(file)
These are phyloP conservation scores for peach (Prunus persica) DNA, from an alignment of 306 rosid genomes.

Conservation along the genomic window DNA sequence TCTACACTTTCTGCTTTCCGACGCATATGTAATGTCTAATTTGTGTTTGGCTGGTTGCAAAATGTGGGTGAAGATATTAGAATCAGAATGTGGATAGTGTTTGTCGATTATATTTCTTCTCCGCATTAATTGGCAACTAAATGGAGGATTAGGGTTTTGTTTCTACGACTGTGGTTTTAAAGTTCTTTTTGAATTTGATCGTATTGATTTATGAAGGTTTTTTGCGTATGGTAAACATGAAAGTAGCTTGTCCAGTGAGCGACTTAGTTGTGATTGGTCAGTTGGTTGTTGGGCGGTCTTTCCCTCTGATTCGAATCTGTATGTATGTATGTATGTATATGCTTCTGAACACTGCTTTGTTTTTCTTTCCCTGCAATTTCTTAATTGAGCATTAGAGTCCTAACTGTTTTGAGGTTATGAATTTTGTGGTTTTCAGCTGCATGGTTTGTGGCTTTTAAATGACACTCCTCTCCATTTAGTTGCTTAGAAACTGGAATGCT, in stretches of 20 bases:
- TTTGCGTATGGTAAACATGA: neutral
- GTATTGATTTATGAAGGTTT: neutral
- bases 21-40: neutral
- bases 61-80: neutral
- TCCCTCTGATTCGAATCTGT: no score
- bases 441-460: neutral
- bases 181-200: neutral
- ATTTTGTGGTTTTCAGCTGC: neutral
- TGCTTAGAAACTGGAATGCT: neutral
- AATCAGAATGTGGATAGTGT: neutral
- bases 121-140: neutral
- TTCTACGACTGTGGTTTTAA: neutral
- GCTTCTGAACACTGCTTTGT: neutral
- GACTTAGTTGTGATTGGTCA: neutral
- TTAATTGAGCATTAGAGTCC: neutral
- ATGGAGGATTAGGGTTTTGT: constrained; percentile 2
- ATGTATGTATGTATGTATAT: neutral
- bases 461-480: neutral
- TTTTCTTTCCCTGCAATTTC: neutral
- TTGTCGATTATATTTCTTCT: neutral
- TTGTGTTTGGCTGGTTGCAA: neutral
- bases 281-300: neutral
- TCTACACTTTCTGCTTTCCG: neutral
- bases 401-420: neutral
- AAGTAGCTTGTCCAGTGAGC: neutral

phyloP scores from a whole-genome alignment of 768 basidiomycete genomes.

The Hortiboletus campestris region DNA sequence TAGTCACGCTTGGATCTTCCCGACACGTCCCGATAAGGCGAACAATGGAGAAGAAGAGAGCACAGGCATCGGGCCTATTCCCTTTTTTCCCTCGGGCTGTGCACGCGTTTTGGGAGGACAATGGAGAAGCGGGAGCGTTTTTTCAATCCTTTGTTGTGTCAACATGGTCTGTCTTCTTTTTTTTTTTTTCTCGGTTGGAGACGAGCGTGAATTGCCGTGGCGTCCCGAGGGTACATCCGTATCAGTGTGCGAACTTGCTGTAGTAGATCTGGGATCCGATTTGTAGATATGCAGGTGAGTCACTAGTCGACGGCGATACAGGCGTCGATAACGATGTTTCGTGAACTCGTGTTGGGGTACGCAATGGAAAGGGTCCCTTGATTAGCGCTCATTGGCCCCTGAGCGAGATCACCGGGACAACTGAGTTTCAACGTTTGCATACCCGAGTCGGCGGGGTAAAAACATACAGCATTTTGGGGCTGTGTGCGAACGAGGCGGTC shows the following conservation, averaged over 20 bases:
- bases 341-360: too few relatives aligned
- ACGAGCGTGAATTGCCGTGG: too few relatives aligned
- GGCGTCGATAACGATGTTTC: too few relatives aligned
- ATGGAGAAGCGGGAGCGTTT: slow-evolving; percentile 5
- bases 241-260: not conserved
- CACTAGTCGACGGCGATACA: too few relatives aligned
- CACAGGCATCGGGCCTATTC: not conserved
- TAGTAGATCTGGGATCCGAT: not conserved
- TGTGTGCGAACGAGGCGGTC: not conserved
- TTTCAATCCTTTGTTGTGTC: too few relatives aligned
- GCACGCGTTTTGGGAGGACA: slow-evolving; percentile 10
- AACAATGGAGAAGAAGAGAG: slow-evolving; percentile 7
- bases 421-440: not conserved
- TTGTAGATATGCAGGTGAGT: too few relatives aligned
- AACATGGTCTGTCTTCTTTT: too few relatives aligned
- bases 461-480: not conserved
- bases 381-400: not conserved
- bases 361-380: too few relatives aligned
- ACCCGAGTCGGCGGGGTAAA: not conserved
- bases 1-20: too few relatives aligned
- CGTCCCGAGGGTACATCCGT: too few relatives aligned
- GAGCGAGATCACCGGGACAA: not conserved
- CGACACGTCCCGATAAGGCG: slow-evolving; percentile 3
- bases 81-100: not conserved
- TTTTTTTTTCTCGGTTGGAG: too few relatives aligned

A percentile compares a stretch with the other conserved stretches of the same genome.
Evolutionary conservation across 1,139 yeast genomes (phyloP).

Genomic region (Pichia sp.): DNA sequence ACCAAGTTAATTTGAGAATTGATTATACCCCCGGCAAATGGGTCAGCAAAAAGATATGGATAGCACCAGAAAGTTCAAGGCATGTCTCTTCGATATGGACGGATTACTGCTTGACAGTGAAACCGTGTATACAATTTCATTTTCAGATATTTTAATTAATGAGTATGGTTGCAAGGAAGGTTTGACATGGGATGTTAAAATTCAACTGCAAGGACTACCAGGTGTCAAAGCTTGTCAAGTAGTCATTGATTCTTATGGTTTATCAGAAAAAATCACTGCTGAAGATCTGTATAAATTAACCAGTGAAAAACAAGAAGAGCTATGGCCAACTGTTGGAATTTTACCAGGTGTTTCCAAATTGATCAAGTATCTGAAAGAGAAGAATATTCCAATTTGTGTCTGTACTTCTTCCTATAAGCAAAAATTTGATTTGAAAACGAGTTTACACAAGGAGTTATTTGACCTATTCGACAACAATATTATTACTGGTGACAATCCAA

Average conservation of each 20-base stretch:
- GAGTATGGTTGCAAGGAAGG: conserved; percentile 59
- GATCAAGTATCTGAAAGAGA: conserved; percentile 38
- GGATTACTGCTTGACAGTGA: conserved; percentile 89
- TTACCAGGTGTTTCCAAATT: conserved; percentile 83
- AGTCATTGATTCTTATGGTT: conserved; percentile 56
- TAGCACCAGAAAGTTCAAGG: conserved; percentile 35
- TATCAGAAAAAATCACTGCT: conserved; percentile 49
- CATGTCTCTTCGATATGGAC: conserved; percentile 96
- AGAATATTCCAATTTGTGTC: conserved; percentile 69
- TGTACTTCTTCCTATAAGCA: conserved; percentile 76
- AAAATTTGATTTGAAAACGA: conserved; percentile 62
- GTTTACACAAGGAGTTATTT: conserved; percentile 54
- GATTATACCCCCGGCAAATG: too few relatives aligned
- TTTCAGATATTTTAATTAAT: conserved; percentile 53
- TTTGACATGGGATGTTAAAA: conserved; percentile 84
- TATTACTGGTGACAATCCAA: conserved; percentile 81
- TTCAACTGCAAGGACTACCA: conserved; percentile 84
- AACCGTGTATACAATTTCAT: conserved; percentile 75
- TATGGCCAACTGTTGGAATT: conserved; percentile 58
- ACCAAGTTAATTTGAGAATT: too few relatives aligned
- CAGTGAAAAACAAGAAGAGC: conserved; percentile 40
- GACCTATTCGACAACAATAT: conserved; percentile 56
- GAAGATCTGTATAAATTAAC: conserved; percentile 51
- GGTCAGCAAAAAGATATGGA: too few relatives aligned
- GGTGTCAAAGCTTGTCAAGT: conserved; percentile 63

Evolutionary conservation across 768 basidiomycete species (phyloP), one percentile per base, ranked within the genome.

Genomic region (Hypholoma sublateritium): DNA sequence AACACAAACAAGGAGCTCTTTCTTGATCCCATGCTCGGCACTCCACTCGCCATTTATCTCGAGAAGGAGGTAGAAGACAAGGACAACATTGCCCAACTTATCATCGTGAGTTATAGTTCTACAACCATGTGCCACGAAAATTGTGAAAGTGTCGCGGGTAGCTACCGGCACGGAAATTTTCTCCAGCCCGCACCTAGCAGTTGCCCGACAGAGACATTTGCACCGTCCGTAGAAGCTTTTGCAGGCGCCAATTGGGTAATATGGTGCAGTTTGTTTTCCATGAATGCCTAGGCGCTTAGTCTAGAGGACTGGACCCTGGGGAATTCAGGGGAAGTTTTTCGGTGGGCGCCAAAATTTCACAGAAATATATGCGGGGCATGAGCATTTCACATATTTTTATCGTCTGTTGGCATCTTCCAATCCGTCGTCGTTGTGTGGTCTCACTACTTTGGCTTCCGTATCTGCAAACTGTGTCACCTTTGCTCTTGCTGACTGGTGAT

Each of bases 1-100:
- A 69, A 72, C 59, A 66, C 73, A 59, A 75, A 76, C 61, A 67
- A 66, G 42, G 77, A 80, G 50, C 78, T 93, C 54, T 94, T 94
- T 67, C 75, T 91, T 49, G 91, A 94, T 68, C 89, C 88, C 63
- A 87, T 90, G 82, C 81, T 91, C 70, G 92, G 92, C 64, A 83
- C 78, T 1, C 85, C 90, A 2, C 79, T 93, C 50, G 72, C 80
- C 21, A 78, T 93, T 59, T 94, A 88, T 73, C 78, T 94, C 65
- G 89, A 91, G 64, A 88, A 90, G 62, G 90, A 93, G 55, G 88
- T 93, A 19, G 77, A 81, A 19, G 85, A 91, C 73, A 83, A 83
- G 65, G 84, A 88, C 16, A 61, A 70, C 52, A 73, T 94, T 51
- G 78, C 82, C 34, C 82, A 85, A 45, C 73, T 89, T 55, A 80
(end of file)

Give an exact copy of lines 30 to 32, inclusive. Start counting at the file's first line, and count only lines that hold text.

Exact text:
- bases 341-360: too few relatives aligned
- ACGAGCGTGAATTGCCGTGG: too few relatives aligned
- GGCGTCGATAACGATGTTTC: too few relatives aligned